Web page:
Flash crashes are growing more prevalent, although they are still poorly understood. We explain how flash crashes might occur, look through some prior cases, and examine if they can be avoided in the future.
A flash collapse occurs when the price of a security – a currency – falls fast over a short period of time before rapidly recovering.
Although some investors like it, the importance of volatility in trading cannot be overstated. And, in the digital era, when trading between people is being replaced by computers trading via algorithms aimed at benefiting by executing millions of automated orders at razor-thin margins, volatility is becoming increasingly important.
However, every now and again, this volatility causes what are considered routine variations in the price of an investment to transform into a sudden and quick decrease. A typical flash crash is over before most people realize it happened, lasting only seconds or minutes (although some flash crashes have lasted longer).
Securities that experience a price drop as a consequence of a flash crash often regain the bulk of their value as fast as they lost it, while many fail to recover all of the lost value immediately. With regard to the rate of collapse and recovery, some regard a flash crash as nothing more than an extraordinary burst of volatility.
However, the reasons of prior flash collapses, as well as the large sums of investor money lost during them, point to something altogether different.
While a flash crash generally entails a precipitous drop in price followed by a rebound, it is worth noting that the opposite can occur, with prices swiftly rising in value before quickly giving back all or most of those gains. This is less common, but one of the finest instances would be currencies: because they are traded in pairs, if the price of one currency falls due to a flash crash, the price of another would rise as a result.
There are several reasons why a flash crash can happen, and both humans and computers play their part.
Previous collapses were triggered by inadvertent trading, which occurs when a trader or fund manager unintentionally adds an additional zero to their order or places an order at the incorrect price, sometimes known as a ‘fat-finger’ blunder.
Then there are deliberate attempts by traders to manipulate the market through an illegal method known as’spoofing’ (also known as ‘dynamic layering’), in which someone places large sell orders at prices far below the current market value and then cancels them quickly before the security reaches that price. This creates the impression that there is a major sell-off taking place, prompting others to begin selling as well, fearful that the price may fall.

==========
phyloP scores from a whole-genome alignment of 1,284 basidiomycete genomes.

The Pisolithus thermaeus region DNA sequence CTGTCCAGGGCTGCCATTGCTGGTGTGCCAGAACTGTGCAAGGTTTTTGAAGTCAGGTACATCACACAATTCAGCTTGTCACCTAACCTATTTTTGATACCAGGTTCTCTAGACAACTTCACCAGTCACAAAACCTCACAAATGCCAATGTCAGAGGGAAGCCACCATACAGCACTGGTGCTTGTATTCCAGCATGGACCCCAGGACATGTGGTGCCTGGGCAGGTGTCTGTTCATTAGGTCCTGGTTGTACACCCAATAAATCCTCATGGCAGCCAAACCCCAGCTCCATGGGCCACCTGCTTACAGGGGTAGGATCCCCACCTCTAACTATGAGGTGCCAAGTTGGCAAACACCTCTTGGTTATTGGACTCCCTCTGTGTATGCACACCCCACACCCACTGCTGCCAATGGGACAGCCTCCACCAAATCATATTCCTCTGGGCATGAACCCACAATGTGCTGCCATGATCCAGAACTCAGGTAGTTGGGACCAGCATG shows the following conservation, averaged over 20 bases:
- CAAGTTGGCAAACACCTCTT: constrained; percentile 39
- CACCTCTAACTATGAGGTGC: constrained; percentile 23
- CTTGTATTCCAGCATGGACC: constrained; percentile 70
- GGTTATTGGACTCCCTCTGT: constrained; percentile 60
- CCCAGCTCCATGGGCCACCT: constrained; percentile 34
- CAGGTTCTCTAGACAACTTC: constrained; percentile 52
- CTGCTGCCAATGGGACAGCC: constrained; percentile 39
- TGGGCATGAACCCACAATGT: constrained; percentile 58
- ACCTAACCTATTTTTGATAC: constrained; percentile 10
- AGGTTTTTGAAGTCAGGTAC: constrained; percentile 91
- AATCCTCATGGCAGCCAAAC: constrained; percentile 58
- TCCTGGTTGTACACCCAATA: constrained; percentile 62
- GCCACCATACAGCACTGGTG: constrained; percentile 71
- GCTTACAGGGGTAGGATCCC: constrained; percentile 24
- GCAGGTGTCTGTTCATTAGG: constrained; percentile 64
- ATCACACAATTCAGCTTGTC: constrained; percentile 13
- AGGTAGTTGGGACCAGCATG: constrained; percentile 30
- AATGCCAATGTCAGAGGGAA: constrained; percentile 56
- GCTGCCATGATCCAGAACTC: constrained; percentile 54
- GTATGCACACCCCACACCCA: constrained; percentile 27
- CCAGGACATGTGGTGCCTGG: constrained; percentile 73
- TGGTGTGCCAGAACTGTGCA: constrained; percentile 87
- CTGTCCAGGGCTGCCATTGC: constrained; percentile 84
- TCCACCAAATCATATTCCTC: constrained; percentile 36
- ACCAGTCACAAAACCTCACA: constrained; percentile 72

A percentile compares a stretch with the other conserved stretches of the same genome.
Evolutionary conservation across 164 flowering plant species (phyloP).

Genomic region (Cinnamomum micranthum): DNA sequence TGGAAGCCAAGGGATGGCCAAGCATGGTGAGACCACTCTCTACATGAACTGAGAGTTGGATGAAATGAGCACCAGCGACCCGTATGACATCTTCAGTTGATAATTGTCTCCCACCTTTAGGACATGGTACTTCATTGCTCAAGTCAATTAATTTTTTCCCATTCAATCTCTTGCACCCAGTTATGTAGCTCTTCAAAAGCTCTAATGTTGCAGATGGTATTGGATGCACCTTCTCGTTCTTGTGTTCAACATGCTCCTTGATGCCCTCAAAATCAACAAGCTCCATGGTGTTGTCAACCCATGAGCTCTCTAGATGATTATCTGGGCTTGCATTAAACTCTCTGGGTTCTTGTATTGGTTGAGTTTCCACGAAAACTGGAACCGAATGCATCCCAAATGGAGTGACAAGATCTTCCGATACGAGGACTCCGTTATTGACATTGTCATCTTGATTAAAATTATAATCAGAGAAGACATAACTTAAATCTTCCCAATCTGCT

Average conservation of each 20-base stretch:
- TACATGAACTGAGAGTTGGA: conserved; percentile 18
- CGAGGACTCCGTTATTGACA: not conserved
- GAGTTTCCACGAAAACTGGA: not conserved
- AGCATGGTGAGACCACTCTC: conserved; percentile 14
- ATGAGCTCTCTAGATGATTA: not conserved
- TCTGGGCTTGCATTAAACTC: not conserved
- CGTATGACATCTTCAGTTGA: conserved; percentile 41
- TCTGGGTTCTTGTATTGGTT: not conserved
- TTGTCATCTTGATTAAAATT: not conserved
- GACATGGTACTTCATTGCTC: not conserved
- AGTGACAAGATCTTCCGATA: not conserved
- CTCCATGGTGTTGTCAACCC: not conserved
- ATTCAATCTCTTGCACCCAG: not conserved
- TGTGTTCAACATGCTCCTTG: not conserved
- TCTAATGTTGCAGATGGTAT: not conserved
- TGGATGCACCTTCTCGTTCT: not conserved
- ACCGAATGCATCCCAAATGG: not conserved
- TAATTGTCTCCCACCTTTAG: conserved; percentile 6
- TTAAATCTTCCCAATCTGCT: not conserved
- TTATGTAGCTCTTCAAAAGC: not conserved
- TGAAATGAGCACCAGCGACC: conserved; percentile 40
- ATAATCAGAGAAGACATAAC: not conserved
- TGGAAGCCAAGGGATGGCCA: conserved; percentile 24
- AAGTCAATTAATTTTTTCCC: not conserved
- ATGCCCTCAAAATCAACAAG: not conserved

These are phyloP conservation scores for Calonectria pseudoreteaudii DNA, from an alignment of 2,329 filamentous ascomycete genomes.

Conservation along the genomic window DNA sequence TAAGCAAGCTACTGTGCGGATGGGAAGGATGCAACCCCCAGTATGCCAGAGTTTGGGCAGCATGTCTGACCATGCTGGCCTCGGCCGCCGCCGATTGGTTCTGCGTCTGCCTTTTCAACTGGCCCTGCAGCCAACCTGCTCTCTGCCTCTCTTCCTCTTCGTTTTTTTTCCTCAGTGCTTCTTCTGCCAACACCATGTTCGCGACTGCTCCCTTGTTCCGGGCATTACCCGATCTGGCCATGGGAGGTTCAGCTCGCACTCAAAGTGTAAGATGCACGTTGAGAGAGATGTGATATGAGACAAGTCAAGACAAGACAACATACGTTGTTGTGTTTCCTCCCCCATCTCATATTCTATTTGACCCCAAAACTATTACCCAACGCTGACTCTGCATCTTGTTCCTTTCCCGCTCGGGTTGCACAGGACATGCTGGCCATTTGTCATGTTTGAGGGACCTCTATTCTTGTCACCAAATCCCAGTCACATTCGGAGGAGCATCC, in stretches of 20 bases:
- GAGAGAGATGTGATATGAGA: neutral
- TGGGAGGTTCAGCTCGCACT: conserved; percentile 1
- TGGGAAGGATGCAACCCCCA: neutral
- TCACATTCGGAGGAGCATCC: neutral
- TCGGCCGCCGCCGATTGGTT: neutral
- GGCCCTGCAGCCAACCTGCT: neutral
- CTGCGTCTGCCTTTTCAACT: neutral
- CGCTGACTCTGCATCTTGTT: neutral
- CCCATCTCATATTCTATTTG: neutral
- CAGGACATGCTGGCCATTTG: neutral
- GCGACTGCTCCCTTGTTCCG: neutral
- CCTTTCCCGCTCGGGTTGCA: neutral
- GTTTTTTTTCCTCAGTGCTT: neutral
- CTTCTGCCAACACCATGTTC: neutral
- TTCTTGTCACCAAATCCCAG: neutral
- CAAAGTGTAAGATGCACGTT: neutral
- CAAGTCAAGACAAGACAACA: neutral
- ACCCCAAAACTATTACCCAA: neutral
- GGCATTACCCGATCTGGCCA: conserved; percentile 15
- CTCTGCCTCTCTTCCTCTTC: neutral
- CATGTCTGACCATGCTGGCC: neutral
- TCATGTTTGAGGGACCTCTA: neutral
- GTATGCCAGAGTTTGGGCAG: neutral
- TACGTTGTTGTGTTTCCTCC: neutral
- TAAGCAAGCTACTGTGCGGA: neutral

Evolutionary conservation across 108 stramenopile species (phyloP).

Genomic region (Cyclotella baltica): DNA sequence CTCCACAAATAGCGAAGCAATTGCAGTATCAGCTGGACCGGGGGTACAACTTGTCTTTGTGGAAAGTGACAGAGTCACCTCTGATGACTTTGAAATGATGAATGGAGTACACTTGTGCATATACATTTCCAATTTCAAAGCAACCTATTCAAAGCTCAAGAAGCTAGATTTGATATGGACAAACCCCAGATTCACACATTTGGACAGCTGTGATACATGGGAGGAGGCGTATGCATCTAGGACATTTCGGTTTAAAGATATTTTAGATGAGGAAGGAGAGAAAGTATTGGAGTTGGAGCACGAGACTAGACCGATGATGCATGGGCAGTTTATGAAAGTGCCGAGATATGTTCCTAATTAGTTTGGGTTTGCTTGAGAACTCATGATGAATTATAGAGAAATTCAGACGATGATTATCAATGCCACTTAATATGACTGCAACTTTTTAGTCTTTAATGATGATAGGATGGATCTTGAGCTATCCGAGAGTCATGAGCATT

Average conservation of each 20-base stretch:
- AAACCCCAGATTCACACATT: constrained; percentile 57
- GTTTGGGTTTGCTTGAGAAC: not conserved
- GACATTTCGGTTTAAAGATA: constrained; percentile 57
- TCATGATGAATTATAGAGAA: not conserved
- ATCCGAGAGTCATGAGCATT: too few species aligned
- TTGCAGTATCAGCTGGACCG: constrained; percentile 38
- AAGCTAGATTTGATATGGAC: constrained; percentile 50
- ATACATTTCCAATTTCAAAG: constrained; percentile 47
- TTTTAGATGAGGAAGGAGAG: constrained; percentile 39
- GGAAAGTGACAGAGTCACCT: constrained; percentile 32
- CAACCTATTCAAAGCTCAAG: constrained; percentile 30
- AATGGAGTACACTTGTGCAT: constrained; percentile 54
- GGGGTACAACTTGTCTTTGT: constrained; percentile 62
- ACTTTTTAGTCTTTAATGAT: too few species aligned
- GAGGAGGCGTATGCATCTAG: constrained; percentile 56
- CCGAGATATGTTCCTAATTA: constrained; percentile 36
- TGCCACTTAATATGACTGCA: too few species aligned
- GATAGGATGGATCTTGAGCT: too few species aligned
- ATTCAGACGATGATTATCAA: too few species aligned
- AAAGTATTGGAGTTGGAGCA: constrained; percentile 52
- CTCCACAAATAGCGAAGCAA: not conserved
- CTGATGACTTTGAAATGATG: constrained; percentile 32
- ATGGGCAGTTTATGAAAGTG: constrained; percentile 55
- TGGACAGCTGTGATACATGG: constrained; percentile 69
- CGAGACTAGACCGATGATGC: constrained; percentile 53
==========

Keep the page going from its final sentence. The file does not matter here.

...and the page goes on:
This swiftly leads to an imbalance in the number of orders to sell versus purchase, exacerbating the price drop. The individual who placed the original sell order also has orders to purchase the same asset at a considerably lower price than the market price, but cancels the order to sell the security before it reaches the price at which it would be executed. This means they can purchase the security at the bottom of the flash collapse and sell it at a much higher price once it recovers, possibly allowing them to make big gains in seconds.
The increasing use of computers in trading is another key driver of flash crashes. Due to software failures, market data may not be adequately transferred across exchanges, resulting in erroneous prices being applied to a security.
In the past, the growth of algorithmic and high-frequency trading has intensified flash collapses. This entails superfast computers trading at breakneck rates using pre-programmed algorithms.
For example, if an asset is trading at $100, a high frequency trading system will automatically sell it if the price falls below $95 (to reduce potential losses) or $105 (to maximise profits) (to make a profit). This implies that if the price of the asset falls dramatically, even if just temporarily, to the $95 level, swaths of automatic sell orders can be activated, pushing the price lower and triggering additional algorithms as prices fall.
Surprisingly, these same trading techniques are also mainly to blame for the later rebound that occurs after a flash crash.
Other algorithms, for example, have instructed their systems to buy the security if it goes below $90 (since it is considered as cheap), so when the algorithms told to buy the stock begin to be activated, the imbalance begins to even out and the entire process reverses itself. The price falls so low that buyers begin to outnumber sellers, causing the price to rise.
Although the reasons of previous flash crashes varied, significant parallels were observed among the majority of them. Many flash crashes, for example, occur when trading volumes are low, since limited liquidity implies huge orders can amplify price swings.